Having established Bassett's RFC, the ALJ determined at Step 4 that Bassett could have returned to his prior work as a Pizza Hut assistant manager before his 55th birthday. She also found that Bassett could perform a significant number of other jobs in the national economy at Step 5. R. 18- 19.

The ALJ, however, found that on December 9, 2007, Bassett became disabled. The ALJ relied on the Medical Vocational Guidelines in the regulations. 20 C.F.R. Part 404, Subpart P, Appendix 2 (Disability Rules). They define when a person is disabled based on age, exertional limitations, education, and work experience. The applicable Disability Rule states that an older person (age 55 or older) is disabled if he or she is limited to sedentary work, has a high school education that does not provide direct entry into skilled work, and has no transferable skills. Disability Rule 201.06. The ALJ found that at age 55, Bassett met this rule, and so, became disabled on that date. R. 20. Prior to December 9, 2007, however, Bassett was not disabled.

Bassett appealed the ALJ's Decision. The Commissioner's Appeals Council denied Bassett's request for review. R. 1. Bassett then brought this action for judicial review of the Decision.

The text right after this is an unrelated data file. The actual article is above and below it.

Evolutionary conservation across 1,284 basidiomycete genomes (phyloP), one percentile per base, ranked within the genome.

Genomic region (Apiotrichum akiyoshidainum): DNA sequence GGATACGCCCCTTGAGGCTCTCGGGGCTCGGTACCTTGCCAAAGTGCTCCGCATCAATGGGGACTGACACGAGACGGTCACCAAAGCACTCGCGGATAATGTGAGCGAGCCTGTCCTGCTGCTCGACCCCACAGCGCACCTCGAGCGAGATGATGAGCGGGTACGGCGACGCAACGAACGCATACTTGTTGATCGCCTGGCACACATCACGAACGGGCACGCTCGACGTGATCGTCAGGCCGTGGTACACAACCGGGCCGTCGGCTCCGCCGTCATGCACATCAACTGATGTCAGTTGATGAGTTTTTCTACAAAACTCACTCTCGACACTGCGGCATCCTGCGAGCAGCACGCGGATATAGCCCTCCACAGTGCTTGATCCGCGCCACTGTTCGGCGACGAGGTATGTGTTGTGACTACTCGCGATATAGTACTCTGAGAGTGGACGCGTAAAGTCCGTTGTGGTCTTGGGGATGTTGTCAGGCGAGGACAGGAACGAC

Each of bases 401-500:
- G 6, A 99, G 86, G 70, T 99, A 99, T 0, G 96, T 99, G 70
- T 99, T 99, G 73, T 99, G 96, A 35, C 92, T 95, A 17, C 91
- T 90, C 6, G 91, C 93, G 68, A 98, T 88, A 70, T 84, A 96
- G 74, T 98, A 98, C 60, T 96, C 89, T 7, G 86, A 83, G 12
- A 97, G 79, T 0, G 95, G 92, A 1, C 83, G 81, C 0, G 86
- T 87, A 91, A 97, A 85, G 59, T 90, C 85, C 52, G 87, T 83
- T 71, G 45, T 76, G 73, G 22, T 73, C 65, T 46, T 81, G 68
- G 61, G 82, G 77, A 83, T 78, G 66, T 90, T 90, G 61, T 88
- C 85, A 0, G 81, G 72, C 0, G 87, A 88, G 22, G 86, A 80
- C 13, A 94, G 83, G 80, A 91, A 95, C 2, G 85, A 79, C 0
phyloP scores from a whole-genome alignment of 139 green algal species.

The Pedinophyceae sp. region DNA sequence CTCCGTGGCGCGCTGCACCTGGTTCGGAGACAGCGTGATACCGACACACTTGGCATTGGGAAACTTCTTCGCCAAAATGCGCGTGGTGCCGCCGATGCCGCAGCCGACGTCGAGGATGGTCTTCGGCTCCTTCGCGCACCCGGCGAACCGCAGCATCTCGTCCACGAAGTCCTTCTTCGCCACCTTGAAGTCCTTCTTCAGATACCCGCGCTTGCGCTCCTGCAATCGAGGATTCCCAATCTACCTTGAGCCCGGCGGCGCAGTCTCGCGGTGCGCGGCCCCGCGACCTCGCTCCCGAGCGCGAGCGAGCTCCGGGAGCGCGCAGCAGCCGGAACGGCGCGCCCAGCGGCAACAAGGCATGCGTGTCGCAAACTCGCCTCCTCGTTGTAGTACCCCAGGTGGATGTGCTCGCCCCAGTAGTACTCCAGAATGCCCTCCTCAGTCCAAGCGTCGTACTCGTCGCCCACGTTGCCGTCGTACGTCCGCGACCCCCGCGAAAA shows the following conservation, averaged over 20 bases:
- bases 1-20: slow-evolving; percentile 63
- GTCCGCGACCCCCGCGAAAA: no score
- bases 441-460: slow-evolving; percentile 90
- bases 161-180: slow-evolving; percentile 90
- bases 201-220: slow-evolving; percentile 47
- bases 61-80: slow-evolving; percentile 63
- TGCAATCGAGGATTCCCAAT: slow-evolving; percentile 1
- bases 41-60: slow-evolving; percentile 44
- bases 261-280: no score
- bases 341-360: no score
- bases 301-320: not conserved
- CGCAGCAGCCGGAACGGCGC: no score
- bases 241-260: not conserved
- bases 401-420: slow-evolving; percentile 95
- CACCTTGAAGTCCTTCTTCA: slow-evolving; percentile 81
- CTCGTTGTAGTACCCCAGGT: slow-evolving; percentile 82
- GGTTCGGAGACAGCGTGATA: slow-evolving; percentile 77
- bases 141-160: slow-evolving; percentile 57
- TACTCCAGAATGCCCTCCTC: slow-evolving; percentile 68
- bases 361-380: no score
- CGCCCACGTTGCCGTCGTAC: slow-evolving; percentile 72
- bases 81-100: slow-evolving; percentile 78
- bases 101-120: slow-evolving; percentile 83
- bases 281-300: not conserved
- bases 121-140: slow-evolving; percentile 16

This Court reviews the ALJ's Decision to determine whether it is supported by substantial evidence. Substantial evidence is "such relevant evidence as a reasonable mind might accept as adequate" to support the decision. Richardson v. Perales, 402 U.S. 389, 401 (1971). This Court must accept the ALJ's findings if they are supported by substantial evidence and may not substitute its judgment for that of the ALJ. Delgado v. Bowen, 782 F.2d 79, 82 (7th Cir. 1986). The ALJ further must articulate at least minimally his analysis of all relevant evidence. Herron v. Shalala, 19 F.3d 329, 333 (7th Cir. 1994). The Court must be able to "track" the analysis to determine whether the ALJ considered all the important evidence. Diaz v. Chater, 55 F.3d 300, 308 (7th Cir. 1995).

In this case, the Court cannot track the ALJ's Decision that Bassett's RFC changed on his 55th birthday. The ALJ does not cite medical evidence that showed that his condition worsened in December 2007. The MRI and X-rays from 2006 showed deterioration of his neck, but no subsequent test showed further deterioration. Thus, the objective medical tests did not show a change in December 2007. The ALJ does not identify a medical examination that showed that his condition materially changed in December 2007. Thus, the Court cannot track how the medical evidence supports the ALJ's finding that the RFC changed on that date.